4. Or geographical limits – Harlem Village Academies, again Manchester, England’s new ventures, the African Robotics Network, Brooklyn Bowl, the www.whatever it’s called now.

5. And disruption relies on committed collaborations:Where else will you find Beth Comstock (GE) hanging out withMorgan Spurlock (Supersize Me) because GE produced his film, You Don’t Know Jack, along with a tens of others at Forward Focus films.  Now there’s a woman that knows how to live.

6. And ageless and timeless: Norma Kamali, Twyla Tharp, Harlem Village Academy’s ‘most threatening educator’ Deborah Kenny and Sir Howard Bernstein, the executive who’s led the reinvention of Manchester, England (from the home to the industrial revolution, into banking, new media, biotech, incubator for low carbon enterprise)…these are not overnight sensations.  They are the unstoppables — career innovators who disrupt because they must. And then there are the kids with like impulses: the McClay and Agrawal twins, Elise Andrews (I f—ing Love Science/Science is Awesome) and Ben Kaufman (Quirky founder) who seemingly have been doing this all along. Ben’s mom should have accepted the award for him because, according to Ben she raised him in her Queens’ factory. Perhaps a labor law violation allowed this kid to get manufacturing in his DNA.  Perhaps we need a take your-kid-to-your-factory day in his honor?

7. And surprising: Wait. That’s Glenn Beck. And he’s telling stories about Walt Disney and Orson Welles and rehab and robots and his views on a new kind of media company, one where he cannot be fired.  You could feel the more than palpable admiration in the audience for that business model.

8. And economically satisfying: Who knew ‘the man’ behind Chobani Yogurt, CEO Hamadi Ulukaya, expects the economic impact of their newest factory in Idaho to bring ‘$1.3 billion for the state and 300 new jobs” while being he says, ‘a door to better eating.’  Yogurt can be disrupted. Anything can be disrupted, and that IS the message of these awards.  Can. Will Be. Is.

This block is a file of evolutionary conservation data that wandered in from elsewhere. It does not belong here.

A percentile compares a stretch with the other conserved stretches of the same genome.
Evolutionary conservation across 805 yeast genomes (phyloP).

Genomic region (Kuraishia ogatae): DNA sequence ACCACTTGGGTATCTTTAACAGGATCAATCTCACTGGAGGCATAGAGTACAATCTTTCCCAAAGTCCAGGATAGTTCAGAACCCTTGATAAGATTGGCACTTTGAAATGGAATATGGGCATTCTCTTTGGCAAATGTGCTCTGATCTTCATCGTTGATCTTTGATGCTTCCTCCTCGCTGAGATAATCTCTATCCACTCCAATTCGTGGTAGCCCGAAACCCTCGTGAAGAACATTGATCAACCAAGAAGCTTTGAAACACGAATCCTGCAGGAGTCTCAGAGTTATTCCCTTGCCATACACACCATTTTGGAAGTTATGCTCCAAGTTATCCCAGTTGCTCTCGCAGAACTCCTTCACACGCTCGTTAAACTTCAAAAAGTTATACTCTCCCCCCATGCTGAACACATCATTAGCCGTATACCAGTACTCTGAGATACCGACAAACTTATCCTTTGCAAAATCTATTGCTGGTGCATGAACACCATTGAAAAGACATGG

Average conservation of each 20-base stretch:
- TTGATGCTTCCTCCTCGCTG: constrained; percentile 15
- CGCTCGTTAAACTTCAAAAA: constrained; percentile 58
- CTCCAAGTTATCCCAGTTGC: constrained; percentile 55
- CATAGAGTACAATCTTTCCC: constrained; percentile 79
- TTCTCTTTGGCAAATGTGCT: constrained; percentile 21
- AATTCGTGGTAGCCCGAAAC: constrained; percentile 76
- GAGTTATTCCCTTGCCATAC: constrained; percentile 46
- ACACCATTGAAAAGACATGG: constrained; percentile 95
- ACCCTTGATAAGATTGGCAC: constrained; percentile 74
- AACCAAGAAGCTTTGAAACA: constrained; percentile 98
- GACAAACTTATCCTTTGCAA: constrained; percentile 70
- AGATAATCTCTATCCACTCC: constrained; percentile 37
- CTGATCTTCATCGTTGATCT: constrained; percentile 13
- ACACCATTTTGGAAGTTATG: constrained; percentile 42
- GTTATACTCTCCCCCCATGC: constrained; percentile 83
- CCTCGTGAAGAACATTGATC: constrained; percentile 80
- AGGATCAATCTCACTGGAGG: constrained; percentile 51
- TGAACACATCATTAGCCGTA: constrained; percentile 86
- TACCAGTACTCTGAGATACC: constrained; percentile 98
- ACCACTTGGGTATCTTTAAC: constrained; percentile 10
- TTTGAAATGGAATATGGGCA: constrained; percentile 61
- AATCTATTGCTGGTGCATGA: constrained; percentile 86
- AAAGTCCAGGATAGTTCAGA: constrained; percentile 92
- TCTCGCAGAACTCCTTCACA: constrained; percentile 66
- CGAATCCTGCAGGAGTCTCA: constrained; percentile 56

9.  And restlessly seeking new domains of life to consume, disrupt and spit out transformed: In accepting his Christensen Award, Clayton Christensen offered three wishes for three arenas ‘badly in need of disruption.’  Never one to dumb it down, he called upon the planet, starting with the US, to disrupt, in this order: terrorism, parenting and religion. Because, according to him, we are losing that which makes us strong.  Security begins at home, with us.

10. That it (disruption as a discipline) is not perfect.  And, it’s just begun. If seeing is believing, then being relentlessly entertained while seeing is even better, because a movement that requires courage gets plused up when people are moved. I just have one beef with the whole thing:  It’s a shame, a terrible shame to limit the examples of these honorees and the catalytic power of their accomplishments to a small audience. To keep the downtown theme going…if you remember the name Petula Clark you’ll remember her singing “when you’re alone and life is making you lonely you can always go – D-O-W-N-T-O-W-N.”  Hult professor Ron Jonash states unequivocally that innovators are lonely, and indeed, we are.  And it’s not just those secure enough to say ‘let’s create something better.’  It’s a lonely planet, filled with missed opportunities and connections to do better.  For everyone. So Craig Hatkoff, thank you for bringing all these fantastic disruptors to our attention.  Now, how do we share them writ large in all the other tiny corners of the world?  How do we get their wisdom, guts and inventiveness out to balance the stuff that needs no name? I think you have some fellows who might make a good start.  YOLO!*

*You only live once — the most popular term in the Urban Dictionary, according to founder Aaron Peckham.

This is the first in a series of articles about the disruptors celebrated in these awards.  Stay tuned.

All photos by Andrew Federman courtesy of TDIAOccupy Disruption: 10 Lessons from Tribeca's Disruptive Innovation Awards

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Julie Anixter is a principle at Think Remarkable and the executive editor and co-founder of Innovation Excellence. The co-author of three books, she’s working on a fourth on courage and innovation. She worked with Tom Peters for five years on bringing big ideas to big audiences. Now she works with the US Military, Healthcare, Manufacturing and other high test innovation cultures that make a difference.

Julie Anixter